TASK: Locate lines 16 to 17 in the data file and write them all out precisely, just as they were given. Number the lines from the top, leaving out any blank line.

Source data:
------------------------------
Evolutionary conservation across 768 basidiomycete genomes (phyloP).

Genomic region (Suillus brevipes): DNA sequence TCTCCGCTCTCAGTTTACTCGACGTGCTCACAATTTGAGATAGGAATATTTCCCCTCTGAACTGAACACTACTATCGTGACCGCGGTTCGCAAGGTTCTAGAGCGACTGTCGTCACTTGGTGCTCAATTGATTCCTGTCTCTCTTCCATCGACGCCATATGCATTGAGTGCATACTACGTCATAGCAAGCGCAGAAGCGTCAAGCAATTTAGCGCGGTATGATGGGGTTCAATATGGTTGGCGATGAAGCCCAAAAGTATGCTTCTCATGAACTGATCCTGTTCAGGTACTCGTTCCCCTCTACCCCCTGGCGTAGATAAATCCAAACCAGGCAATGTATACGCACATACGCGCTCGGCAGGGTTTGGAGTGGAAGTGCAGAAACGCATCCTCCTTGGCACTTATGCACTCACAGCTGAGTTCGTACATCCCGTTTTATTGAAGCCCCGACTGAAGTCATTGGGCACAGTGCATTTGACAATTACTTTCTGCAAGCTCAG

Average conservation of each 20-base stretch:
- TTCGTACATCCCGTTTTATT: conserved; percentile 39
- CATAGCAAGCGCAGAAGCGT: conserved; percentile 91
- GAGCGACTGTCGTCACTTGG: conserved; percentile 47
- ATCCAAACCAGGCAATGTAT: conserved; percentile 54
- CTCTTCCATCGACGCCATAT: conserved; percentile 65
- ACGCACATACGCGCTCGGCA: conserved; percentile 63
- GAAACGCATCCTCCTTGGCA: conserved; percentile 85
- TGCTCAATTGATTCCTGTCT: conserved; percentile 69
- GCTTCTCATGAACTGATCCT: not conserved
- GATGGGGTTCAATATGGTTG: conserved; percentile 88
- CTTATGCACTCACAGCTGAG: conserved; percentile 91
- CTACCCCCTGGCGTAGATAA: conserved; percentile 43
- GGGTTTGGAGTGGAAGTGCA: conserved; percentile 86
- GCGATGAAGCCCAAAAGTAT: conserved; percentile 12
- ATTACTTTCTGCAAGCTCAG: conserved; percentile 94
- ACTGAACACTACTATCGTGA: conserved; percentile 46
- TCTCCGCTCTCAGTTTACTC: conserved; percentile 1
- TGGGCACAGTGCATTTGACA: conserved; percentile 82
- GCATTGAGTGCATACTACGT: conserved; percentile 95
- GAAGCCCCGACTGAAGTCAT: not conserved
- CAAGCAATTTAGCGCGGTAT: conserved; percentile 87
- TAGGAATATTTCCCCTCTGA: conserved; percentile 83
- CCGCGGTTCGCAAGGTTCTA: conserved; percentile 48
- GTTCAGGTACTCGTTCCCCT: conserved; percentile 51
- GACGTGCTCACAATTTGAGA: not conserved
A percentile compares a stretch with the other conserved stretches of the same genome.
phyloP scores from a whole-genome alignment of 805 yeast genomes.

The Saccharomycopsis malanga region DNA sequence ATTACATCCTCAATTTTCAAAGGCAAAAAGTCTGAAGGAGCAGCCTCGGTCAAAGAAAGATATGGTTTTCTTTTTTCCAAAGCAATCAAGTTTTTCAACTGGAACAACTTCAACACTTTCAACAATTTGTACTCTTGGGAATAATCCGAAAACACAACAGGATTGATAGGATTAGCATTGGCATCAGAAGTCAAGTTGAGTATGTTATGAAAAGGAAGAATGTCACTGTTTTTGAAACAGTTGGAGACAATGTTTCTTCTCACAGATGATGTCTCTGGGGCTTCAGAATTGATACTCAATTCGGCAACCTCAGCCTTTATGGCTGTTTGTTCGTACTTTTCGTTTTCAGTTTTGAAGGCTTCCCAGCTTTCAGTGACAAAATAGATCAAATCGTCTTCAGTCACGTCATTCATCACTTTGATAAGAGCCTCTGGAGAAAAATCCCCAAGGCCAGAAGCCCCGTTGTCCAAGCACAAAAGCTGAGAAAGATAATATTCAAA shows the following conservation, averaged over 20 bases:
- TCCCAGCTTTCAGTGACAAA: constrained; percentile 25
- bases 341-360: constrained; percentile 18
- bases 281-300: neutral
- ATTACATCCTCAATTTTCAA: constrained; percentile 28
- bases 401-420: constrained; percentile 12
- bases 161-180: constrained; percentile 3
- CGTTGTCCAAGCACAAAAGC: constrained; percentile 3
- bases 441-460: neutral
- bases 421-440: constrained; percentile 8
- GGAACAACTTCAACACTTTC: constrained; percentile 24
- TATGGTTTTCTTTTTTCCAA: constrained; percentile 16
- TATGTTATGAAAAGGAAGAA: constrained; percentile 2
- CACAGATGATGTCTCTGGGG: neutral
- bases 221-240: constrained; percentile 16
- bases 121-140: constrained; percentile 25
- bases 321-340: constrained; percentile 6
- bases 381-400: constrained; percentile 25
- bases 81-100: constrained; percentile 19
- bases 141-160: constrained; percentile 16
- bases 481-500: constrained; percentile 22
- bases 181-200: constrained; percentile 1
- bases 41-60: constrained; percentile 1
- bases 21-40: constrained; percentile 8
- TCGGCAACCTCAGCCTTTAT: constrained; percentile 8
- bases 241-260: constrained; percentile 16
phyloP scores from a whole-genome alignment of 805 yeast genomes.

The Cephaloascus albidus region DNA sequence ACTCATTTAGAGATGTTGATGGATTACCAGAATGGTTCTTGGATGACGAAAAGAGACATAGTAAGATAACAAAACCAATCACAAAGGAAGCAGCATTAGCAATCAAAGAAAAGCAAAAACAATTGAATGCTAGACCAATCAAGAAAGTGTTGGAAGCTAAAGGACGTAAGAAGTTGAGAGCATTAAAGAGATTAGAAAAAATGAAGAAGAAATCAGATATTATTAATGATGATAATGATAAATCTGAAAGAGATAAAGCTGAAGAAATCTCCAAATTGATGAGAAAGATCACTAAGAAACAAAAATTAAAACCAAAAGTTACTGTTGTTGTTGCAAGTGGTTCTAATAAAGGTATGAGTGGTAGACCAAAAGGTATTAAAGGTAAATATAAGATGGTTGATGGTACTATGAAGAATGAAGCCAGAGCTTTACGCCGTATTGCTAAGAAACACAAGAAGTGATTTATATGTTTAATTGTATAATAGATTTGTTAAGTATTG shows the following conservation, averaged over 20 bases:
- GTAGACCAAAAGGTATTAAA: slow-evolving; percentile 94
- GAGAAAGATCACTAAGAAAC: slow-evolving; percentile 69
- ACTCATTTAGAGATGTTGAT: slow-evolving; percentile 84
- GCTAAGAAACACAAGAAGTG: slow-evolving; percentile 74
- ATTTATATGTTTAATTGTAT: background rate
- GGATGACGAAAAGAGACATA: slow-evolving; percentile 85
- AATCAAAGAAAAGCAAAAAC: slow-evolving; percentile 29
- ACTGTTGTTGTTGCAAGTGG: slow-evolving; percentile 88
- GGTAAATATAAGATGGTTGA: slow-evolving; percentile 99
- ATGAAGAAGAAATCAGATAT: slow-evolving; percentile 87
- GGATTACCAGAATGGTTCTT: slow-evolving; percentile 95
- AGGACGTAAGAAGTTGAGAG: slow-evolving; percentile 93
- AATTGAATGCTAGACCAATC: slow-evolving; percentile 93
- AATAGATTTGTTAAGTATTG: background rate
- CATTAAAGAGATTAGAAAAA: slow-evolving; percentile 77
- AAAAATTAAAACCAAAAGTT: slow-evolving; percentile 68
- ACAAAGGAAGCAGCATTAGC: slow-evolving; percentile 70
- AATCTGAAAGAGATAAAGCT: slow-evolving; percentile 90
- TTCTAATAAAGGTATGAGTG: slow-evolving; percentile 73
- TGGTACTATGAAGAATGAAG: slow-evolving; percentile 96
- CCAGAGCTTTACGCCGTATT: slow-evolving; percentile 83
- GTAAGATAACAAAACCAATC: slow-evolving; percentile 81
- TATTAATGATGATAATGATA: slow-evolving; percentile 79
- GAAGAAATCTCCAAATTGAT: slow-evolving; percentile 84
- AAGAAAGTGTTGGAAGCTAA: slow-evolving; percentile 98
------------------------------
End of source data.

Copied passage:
- GGGTTTGGAGTGGAAGTGCA: conserved; percentile 86
- GCGATGAAGCCCAAAAGTAT: conserved; percentile 12